Letters

Australian letters

21 May 2016

9:00 AM

21 May 2016

9:00 AM

Corruption Tango

Sir: David Cameron may need reminding that it takes two to tango and corruption involves the corruptor and the corrupted!
Bernard Corden
Spring Hill, Qld

Republican party schisms

Sir: Jacob Heilbrunn astutely analyses the predicament Donald Trump creates for America’s neoconservatives (‘Lumped with Trump’, 14 May). But the ideological schisms within the Republican party are even more profound than he indicates. In fact, Trump not only divides the populist right from movement conservatives — and neoconservatives — based in Washington, DC, he also divides neoconservatives against themselves. William Kristol, the neoconservative kingpin in Washington, has lately found himself under intense attack by David Horowitz, a California-based ex-radical-turned-rightist in the classic neoconservative mould. Horowitz has excoriated Kristol for dividing Republicans and effectively helping Hillary Clinton. Trump, Horowitz argues, is not only obviously better than Clinton on domestic policy but is also apt to be a better friend to Israel, in part because Trump talks about renegotiating Obama’s deal with Iran, while Clinton supports the deal as it exists.

Pro-Trump neoconservatives, like pro-Trump conservatives of other schools, do not have nearly the media presence that anti-Trump conservatives do. Yet Horowitz is far from alone: an anonymous group of writers in California, who evidently have ‘Straussian’ neoconservative leanings, have recently started an intellectual Trumpist website called the Journal of American Greatness.

DC-based movement conservatism commands the loyalty of far fewer voters than anyone had suspected. The mirage of a powerful and unified conservative movement was but an illusion fostered by a dozen journalists in the nation’s capital intoxicated by their fame within the pages of their publications. But nobody in the country at large listens to them — not even the neoconservatives in places like California. So who needs Bill Kristol?
Daniel McCarthy
Editor of the American Conservative Alexandria, Virginia

What Trump represents


Sir: I don’t think the Trump phenomenon would have traction in any other country (Leading article, 7 May). His success is bound up with an innate American worship of financial fortune — a worship that is deeply in the culture. This somehow blinds people to all faults — including bigotry, racism, xenophobia, misogyny, dishonesty, hatred, ignorance and narcissism. To be extremely wealthy is to be ‘great’, and little else matters. It’s the essential criterion for greatness for the growing US underclass. Trump claims to be their champion, their messiah: a believable plain-speaking common man. In their bones, these Americans are anti-intellectual — they find fluent speakers repellent and un-American. They can’t see that Trump is also a buffoon and a fraud.

The great hope is that Bernie Sanders connects, too. The polls show that he would beat Trump with ease, because of his authenticity. Hillary Clinton, in Wall Street’s pocket and devoid of charisma, is not the candidate to beat Trump. In truth, she has a charisma bypass.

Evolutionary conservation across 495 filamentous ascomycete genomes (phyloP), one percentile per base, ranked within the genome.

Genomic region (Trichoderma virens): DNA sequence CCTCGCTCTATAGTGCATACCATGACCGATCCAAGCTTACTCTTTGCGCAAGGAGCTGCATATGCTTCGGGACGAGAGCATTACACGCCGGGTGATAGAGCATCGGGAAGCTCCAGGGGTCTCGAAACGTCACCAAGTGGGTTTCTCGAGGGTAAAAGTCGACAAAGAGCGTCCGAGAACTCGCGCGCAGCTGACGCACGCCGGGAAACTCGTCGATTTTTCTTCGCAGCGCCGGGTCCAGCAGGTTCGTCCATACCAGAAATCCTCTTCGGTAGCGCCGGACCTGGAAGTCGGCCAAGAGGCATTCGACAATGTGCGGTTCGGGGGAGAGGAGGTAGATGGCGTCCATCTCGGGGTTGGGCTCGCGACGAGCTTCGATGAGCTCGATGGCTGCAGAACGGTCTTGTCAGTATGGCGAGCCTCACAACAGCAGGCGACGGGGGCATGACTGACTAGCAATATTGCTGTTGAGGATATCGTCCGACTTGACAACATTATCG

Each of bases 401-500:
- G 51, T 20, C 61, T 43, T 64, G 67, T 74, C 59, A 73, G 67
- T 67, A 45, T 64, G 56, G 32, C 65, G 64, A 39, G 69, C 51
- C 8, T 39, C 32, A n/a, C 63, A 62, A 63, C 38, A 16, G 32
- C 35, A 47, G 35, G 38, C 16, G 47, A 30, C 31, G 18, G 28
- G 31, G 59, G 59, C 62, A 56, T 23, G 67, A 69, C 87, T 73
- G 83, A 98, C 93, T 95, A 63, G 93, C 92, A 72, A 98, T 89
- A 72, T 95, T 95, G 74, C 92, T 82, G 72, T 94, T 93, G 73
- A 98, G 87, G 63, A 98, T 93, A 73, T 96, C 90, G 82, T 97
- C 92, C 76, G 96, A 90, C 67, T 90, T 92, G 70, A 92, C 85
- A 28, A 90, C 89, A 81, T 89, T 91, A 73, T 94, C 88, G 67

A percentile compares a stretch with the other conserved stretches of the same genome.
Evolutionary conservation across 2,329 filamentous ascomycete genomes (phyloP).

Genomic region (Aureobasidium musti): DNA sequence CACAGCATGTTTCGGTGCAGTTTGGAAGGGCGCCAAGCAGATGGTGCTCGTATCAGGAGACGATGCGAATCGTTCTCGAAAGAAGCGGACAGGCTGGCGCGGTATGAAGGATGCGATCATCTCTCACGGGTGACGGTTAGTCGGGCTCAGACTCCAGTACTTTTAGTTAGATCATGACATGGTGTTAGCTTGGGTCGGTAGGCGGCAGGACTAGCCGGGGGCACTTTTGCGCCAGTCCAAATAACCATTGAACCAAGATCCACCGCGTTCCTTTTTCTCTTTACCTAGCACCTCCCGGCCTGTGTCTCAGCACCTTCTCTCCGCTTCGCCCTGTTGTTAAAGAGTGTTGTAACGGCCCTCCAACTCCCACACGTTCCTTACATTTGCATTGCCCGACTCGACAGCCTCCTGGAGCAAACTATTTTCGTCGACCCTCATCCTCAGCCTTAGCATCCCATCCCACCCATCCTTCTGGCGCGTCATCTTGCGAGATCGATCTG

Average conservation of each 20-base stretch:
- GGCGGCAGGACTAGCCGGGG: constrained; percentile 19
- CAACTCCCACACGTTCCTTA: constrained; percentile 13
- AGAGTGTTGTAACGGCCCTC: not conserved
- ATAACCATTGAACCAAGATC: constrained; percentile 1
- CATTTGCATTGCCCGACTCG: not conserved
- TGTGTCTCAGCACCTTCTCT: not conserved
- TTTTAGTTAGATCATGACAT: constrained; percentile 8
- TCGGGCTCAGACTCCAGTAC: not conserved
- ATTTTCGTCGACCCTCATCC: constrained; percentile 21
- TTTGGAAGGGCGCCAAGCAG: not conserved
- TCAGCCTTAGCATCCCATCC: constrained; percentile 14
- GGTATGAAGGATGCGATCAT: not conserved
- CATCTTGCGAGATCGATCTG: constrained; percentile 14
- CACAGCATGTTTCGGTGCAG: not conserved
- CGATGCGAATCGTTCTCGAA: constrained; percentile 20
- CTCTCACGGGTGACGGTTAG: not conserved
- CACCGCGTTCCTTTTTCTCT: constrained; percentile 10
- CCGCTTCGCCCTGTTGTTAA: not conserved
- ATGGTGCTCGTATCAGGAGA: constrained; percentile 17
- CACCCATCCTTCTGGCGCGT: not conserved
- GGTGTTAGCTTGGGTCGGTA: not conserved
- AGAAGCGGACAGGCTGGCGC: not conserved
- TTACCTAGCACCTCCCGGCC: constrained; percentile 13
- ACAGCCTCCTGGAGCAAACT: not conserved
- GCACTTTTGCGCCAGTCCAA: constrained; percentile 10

A US political revolution is now unstoppable. With the collapse of the old GOP, social democracy is finally on the rise. It’s the duty of all thinking Americans to vote. They should never underestimate their power. They did it twice for Barack Obama. Yes, they can do it for Bernie Sanders, too.
Patrick Glass
St Leonards-on-Sea, East Sussex

Trump-like Brexiteers

Sir: Matthew Parris has, without naming the name, illuminated the very Trump-like behaviour of the Brexiteers (‘Brexit Tories are feeling disrespected. How awful’, 30 April). Next, I suspect those same loudmouths will be importing Mr Trump’s wall to be erected on top of the cliffs of Dover.
Michael Brod
Rhinebeck, New York

The future outside Europe

Sir: Toby Young’s contributions are always interesting, but I differ from him regarding Brexit. In his article of 14 May he looks inwards (‘These heartless Europhile snobs’). Outwards is the more immediately important viewpoint (though, whatever we decide, we do still have difficult internal problems to solve). The Hinkley Point fiasco and the recent interest of China are instructive. In Europe, we are an important component of a world power which ranks beside (and can, if required, stand up to) the USA, Russia, India and China. Outside Europe, we would be no more than a leading second-division nation of reduced economic independence and international influence.
Ray Quinlan
Ashtead, Surrey

Overpraised things

Sir: Mark Mason nails it (‘Guilty displeasures’, 14 May). Spike Milligan wasn’t funny (nor are Reeves and Mortimer). Coffee is hideous. Brandy doesn’t aid digestion. The Beatles were OK. The Book of Common Prayer (1662)? Other prayer books are available…
Revd George Pitcher
All Saints, Waldron, East Sussex

Cameron’s Scottish absence

Sir: Andrew Hamilton laments the non-appearance of David Cameron in the recent Scottish elections (Letters, 7 May). I beg to differ: his involvement would have been a great error, and the success of Ruth Davidson would have been compromised by his participation. A certain distancing from perceived Westminster and southern toxicity was essential to her rebranding of the party here to give it a distinctive identity. Her plan seems to have paid off handsomely.
John Scarlett
Gorebridge, Midlothian

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